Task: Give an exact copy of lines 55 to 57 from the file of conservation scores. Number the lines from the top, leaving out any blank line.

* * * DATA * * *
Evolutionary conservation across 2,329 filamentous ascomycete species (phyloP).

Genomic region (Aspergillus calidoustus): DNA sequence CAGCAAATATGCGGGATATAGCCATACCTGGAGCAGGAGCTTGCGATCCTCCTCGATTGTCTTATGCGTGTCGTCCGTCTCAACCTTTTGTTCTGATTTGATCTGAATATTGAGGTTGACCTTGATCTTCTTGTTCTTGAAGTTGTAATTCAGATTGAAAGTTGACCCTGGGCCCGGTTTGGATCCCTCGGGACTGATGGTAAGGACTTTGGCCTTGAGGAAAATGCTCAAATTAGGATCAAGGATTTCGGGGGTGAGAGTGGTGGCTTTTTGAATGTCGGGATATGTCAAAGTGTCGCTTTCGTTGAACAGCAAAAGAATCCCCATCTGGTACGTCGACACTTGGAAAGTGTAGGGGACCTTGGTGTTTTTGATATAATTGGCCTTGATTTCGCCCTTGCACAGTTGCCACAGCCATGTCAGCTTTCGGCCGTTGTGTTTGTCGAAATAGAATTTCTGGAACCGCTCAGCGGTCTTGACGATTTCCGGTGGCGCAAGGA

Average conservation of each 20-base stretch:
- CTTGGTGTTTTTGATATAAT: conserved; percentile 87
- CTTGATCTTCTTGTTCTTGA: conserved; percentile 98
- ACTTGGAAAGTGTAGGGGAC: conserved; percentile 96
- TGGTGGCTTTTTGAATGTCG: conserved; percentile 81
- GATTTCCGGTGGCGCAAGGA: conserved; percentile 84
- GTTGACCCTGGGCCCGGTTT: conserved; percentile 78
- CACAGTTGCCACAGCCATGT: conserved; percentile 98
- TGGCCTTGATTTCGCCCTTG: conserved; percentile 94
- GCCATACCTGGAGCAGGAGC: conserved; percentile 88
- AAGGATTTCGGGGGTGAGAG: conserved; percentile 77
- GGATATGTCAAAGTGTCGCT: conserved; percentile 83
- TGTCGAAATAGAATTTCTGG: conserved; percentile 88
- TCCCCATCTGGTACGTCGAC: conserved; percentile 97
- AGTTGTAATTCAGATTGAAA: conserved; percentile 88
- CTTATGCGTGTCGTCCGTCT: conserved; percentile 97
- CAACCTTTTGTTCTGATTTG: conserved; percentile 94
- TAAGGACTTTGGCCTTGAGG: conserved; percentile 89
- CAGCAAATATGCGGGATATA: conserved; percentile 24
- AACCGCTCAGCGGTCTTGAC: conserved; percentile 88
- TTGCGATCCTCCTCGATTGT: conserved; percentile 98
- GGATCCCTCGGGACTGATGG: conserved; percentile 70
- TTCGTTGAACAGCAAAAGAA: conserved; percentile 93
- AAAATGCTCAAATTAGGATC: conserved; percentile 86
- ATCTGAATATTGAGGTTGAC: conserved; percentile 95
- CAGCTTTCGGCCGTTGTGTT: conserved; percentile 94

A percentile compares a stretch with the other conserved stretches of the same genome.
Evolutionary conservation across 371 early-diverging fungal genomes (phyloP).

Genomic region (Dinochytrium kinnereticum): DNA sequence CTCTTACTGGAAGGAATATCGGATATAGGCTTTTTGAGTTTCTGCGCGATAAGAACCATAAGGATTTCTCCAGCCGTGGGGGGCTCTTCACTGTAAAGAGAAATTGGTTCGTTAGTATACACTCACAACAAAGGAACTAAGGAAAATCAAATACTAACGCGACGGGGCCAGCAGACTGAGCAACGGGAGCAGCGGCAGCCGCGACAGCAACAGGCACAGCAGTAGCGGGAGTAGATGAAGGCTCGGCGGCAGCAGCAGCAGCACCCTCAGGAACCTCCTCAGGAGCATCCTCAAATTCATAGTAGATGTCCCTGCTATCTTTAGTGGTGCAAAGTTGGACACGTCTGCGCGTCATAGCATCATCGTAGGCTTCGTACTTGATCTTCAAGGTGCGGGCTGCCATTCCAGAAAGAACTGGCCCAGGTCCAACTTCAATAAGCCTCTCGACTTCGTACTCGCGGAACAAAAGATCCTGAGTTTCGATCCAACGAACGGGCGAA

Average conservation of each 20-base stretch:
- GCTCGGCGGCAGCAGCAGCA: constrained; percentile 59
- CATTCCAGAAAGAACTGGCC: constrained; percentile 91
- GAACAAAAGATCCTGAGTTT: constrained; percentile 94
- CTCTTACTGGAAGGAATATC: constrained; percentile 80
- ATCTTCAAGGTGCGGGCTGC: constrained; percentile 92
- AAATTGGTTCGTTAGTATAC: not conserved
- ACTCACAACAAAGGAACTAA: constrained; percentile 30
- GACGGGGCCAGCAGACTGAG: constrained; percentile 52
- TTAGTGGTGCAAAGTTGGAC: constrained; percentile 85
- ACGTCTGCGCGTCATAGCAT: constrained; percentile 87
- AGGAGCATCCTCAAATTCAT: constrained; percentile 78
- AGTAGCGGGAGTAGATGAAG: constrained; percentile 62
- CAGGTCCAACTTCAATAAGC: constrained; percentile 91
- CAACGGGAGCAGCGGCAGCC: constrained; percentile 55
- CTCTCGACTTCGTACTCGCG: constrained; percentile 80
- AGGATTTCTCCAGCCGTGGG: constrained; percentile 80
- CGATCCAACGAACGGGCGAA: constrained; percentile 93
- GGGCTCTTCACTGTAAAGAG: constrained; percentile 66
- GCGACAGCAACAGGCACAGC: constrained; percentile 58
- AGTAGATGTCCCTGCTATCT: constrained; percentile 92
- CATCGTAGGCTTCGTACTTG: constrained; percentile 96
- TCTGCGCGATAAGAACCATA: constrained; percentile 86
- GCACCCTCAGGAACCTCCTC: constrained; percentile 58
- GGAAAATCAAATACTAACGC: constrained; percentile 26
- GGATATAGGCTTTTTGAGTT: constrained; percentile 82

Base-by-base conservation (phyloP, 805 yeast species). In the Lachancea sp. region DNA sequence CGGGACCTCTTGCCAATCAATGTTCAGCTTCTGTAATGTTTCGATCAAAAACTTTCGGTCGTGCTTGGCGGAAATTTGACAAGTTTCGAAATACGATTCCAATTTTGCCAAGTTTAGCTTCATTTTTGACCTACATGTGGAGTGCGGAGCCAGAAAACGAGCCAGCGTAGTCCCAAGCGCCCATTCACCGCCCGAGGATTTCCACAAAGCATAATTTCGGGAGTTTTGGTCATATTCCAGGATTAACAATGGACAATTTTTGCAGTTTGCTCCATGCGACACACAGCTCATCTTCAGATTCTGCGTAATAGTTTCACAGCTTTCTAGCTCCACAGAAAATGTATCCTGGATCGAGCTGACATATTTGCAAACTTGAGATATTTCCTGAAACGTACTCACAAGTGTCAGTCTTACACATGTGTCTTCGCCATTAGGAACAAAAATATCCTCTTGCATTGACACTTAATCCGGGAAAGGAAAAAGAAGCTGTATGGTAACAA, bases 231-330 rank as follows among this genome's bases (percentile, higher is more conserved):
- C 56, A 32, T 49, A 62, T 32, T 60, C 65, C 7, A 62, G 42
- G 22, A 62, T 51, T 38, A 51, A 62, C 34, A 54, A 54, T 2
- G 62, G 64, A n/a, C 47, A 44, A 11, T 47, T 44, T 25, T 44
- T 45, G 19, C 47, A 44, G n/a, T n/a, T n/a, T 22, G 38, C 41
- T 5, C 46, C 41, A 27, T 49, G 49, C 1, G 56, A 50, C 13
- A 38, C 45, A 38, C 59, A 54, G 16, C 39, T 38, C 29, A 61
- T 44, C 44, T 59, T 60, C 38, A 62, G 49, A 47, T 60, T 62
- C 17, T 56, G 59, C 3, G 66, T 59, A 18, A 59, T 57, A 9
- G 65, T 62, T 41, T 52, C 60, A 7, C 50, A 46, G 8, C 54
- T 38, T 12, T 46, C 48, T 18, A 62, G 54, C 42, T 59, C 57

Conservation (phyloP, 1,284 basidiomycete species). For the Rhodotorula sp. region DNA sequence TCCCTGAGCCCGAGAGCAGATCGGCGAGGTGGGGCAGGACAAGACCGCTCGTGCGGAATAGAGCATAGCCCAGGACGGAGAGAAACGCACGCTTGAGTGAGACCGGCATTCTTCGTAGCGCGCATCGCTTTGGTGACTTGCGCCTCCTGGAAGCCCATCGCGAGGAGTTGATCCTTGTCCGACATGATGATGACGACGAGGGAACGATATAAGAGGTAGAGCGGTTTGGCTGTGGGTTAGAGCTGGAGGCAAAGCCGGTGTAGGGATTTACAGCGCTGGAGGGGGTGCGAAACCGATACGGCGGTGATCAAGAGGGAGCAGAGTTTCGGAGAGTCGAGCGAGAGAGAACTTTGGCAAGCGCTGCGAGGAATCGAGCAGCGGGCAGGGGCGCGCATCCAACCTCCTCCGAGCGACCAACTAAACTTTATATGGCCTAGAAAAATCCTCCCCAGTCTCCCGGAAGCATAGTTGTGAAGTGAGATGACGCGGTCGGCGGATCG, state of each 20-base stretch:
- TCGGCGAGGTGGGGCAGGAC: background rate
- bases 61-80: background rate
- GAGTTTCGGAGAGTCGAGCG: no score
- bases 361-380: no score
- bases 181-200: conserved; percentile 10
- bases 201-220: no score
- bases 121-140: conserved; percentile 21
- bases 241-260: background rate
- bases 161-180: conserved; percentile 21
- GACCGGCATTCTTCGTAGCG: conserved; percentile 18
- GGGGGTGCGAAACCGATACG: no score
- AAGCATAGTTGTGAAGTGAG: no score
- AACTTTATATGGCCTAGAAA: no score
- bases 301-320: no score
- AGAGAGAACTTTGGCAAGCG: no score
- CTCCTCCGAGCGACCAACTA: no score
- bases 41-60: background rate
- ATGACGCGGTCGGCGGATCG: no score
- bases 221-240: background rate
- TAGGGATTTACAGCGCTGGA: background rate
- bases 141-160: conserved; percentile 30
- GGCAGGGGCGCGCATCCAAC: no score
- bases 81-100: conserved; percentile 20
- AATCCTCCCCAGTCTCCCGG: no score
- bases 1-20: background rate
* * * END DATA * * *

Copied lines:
- GCACCCTCAGGAACCTCCTC: constrained; percentile 58
- GGAAAATCAAATACTAACGC: constrained; percentile 26
- GGATATAGGCTTTTTGAGTT: constrained; percentile 82